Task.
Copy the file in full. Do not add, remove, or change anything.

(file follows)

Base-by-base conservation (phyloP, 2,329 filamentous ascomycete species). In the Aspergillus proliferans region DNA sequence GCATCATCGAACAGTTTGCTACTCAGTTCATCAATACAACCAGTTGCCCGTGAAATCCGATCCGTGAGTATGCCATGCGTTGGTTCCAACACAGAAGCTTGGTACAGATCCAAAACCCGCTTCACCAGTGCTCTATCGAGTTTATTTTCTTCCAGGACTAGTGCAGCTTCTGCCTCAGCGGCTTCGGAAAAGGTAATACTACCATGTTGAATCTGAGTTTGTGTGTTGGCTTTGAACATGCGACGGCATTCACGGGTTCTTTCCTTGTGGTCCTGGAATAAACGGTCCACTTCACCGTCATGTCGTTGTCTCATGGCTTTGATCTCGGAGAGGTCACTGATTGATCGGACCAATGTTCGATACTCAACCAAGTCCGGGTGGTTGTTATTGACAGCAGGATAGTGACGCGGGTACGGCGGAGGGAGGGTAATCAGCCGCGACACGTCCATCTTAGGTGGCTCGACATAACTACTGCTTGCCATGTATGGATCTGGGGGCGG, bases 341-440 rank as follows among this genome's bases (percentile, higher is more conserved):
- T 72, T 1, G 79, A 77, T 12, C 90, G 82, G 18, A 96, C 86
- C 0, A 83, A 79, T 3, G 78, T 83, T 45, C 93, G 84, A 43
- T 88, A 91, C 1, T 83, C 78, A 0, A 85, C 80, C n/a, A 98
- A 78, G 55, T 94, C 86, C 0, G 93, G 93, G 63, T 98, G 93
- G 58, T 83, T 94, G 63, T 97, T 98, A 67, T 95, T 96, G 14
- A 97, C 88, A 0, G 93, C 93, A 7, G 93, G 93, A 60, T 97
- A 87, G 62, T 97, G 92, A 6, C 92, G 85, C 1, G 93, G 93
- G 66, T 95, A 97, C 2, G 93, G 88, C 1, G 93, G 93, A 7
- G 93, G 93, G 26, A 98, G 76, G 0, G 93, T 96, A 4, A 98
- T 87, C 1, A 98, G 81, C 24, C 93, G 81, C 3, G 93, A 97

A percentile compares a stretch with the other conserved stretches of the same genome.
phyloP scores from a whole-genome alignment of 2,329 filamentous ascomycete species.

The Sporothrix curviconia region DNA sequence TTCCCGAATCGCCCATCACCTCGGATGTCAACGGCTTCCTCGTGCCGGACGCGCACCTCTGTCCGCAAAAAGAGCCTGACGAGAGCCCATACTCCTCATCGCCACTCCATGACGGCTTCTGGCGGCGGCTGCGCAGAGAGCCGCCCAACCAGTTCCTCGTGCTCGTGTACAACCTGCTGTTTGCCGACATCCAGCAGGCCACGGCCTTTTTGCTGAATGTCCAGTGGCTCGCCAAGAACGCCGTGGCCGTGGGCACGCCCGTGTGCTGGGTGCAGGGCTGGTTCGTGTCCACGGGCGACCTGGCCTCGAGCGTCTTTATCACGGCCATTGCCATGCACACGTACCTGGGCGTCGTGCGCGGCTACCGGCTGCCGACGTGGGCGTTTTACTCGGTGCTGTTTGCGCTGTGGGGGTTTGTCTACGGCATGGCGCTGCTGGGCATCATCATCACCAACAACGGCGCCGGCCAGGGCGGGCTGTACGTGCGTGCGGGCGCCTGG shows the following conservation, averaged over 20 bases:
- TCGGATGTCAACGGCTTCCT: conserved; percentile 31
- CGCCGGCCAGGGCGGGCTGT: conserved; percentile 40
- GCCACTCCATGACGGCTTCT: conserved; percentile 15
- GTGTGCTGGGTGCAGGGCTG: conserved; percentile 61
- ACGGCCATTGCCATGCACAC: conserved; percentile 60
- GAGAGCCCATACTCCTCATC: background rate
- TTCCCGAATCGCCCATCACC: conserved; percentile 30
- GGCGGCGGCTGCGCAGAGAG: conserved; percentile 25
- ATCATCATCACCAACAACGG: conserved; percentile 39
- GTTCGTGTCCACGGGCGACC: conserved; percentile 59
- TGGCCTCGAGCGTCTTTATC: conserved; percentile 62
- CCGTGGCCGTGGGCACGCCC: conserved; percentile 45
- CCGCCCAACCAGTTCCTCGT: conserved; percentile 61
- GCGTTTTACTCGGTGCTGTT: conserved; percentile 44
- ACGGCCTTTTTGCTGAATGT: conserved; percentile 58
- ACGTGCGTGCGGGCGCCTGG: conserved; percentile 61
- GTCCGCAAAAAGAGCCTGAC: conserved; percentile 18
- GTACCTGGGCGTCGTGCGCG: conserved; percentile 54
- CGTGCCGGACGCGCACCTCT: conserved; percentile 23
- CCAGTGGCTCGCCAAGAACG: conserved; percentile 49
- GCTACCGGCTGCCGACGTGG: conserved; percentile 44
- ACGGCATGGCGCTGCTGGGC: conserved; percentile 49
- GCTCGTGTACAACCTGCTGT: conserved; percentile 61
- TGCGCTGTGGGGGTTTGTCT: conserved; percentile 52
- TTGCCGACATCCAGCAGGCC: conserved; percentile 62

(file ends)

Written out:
Base-by-base conservation (phyloP, 2,329 filamentous ascomycete species). In the Aspergillus proliferans region DNA sequence GCATCATCGAACAGTTTGCTACTCAGTTCATCAATACAACCAGTTGCCCGTGAAATCCGATCCGTGAGTATGCCATGCGTTGGTTCCAACACAGAAGCTTGGTACAGATCCAAAACCCGCTTCACCAGTGCTCTATCGAGTTTATTTTCTTCCAGGACTAGTGCAGCTTCTGCCTCAGCGGCTTCGGAAAAGGTAATACTACCATGTTGAATCTGAGTTTGTGTGTTGGCTTTGAACATGCGACGGCATTCACGGGTTCTTTCCTTGTGGTCCTGGAATAAACGGTCCACTTCACCGTCATGTCGTTGTCTCATGGCTTTGATCTCGGAGAGGTCACTGATTGATCGGACCAATGTTCGATACTCAACCAAGTCCGGGTGGTTGTTATTGACAGCAGGATAGTGACGCGGGTACGGCGGAGGGAGGGTAATCAGCCGCGACACGTCCATCTTAGGTGGCTCGACATAACTACTGCTTGCCATGTATGGATCTGGGGGCGG, bases 341-440 rank as follows among this genome's bases (percentile, higher is more conserved):
- T 72, T 1, G 79, A 77, T 12, C 90, G 82, G 18, A 96, C 86
- C 0, A 83, A 79, T 3, G 78, T 83, T 45, C 93, G 84, A 43
- T 88, A 91, C 1, T 83, C 78, A 0, A 85, C 80, C n/a, A 98
- A 78, G 55, T 94, C 86, C 0, G 93, G 93, G 63, T 98, G 93
- G 58, T 83, T 94, G 63, T 97, T 98, A 67, T 95, T 96, G 14
- A 97, C 88, A 0, G 93, C 93, A 7, G 93, G 93, A 60, T 97
- A 87, G 62, T 97, G 92, A 6, C 92, G 85, C 1, G 93, G 93
- G 66, T 95, A 97, C 2, G 93, G 88, C 1, G 93, G 93, A 7
- G 93, G 93, G 26, A 98, G 76, G 0, G 93, T 96, A 4, A 98
- T 87, C 1, A 98, G 81, C 24, C 93, G 81, C 3, G 93, A 97

A percentile compares a stretch with the other conserved stretches of the same genome.
phyloP scores from a whole-genome alignment of 2,329 filamentous ascomycete species.

The Sporothrix curviconia region DNA sequence TTCCCGAATCGCCCATCACCTCGGATGTCAACGGCTTCCTCGTGCCGGACGCGCACCTCTGTCCGCAAAAAGAGCCTGACGAGAGCCCATACTCCTCATCGCCACTCCATGACGGCTTCTGGCGGCGGCTGCGCAGAGAGCCGCCCAACCAGTTCCTCGTGCTCGTGTACAACCTGCTGTTTGCCGACATCCAGCAGGCCACGGCCTTTTTGCTGAATGTCCAGTGGCTCGCCAAGAACGCCGTGGCCGTGGGCACGCCCGTGTGCTGGGTGCAGGGCTGGTTCGTGTCCACGGGCGACCTGGCCTCGAGCGTCTTTATCACGGCCATTGCCATGCACACGTACCTGGGCGTCGTGCGCGGCTACCGGCTGCCGACGTGGGCGTTTTACTCGGTGCTGTTTGCGCTGTGGGGGTTTGTCTACGGCATGGCGCTGCTGGGCATCATCATCACCAACAACGGCGCCGGCCAGGGCGGGCTGTACGTGCGTGCGGGCGCCTGG shows the following conservation, averaged over 20 bases:
- TCGGATGTCAACGGCTTCCT: conserved; percentile 31
- CGCCGGCCAGGGCGGGCTGT: conserved; percentile 40
- GCCACTCCATGACGGCTTCT: conserved; percentile 15
- GTGTGCTGGGTGCAGGGCTG: conserved; percentile 61
- ACGGCCATTGCCATGCACAC: conserved; percentile 60
- GAGAGCCCATACTCCTCATC: background rate
- TTCCCGAATCGCCCATCACC: conserved; percentile 30
- GGCGGCGGCTGCGCAGAGAG: conserved; percentile 25
- ATCATCATCACCAACAACGG: conserved; percentile 39
- GTTCGTGTCCACGGGCGACC: conserved; percentile 59
- TGGCCTCGAGCGTCTTTATC: conserved; percentile 62
- CCGTGGCCGTGGGCACGCCC: conserved; percentile 45
- CCGCCCAACCAGTTCCTCGT: conserved; percentile 61
- GCGTTTTACTCGGTGCTGTT: conserved; percentile 44
- ACGGCCTTTTTGCTGAATGT: conserved; percentile 58
- ACGTGCGTGCGGGCGCCTGG: conserved; percentile 61
- GTCCGCAAAAAGAGCCTGAC: conserved; percentile 18
- GTACCTGGGCGTCGTGCGCG: conserved; percentile 54
- CGTGCCGGACGCGCACCTCT: conserved; percentile 23
- CCAGTGGCTCGCCAAGAACG: conserved; percentile 49
- GCTACCGGCTGCCGACGTGG: conserved; percentile 44
- ACGGCATGGCGCTGCTGGGC: conserved; percentile 49
- GCTCGTGTACAACCTGCTGT: conserved; percentile 61
- TGCGCTGTGGGGGTTTGTCT: conserved; percentile 52
- TTGCCGACATCCAGCAGGCC: conserved; percentile 62